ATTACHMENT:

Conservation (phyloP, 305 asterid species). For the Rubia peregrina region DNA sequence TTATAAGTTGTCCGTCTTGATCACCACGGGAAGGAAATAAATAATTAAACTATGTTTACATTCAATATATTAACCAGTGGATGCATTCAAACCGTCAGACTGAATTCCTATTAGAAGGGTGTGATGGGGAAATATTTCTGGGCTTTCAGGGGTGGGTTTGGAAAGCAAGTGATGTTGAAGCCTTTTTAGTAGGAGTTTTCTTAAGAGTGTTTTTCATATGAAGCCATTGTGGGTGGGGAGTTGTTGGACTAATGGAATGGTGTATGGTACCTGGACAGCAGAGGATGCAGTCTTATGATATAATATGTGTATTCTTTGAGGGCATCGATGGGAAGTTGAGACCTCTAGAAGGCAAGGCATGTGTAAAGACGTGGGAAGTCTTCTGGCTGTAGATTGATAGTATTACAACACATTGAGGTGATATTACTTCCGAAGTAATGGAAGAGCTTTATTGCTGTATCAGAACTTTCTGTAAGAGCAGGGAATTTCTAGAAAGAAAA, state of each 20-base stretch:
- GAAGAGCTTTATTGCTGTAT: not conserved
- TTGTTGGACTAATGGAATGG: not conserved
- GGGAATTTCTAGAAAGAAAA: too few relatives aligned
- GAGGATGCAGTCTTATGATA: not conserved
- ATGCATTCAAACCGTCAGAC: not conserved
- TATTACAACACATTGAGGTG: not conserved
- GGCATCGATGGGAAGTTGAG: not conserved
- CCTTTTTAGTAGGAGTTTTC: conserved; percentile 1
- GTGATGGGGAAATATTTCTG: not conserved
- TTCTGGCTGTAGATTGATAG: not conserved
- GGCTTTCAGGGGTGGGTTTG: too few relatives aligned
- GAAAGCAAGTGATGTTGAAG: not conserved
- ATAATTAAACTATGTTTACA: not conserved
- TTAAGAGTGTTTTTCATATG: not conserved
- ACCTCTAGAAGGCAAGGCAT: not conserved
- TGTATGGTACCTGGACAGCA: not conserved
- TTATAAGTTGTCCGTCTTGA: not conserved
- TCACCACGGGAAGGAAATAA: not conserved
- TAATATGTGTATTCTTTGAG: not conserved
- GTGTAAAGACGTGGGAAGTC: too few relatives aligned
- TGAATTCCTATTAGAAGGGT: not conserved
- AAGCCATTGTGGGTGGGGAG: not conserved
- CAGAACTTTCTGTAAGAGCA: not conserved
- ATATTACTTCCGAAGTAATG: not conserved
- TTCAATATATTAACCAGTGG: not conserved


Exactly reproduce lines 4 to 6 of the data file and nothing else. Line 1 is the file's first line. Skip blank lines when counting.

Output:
- GGGAATTTCTAGAAAGAAAA: too few relatives aligned
- GAGGATGCAGTCTTATGATA: not conserved
- ATGCATTCAAACCGTCAGAC: not conserved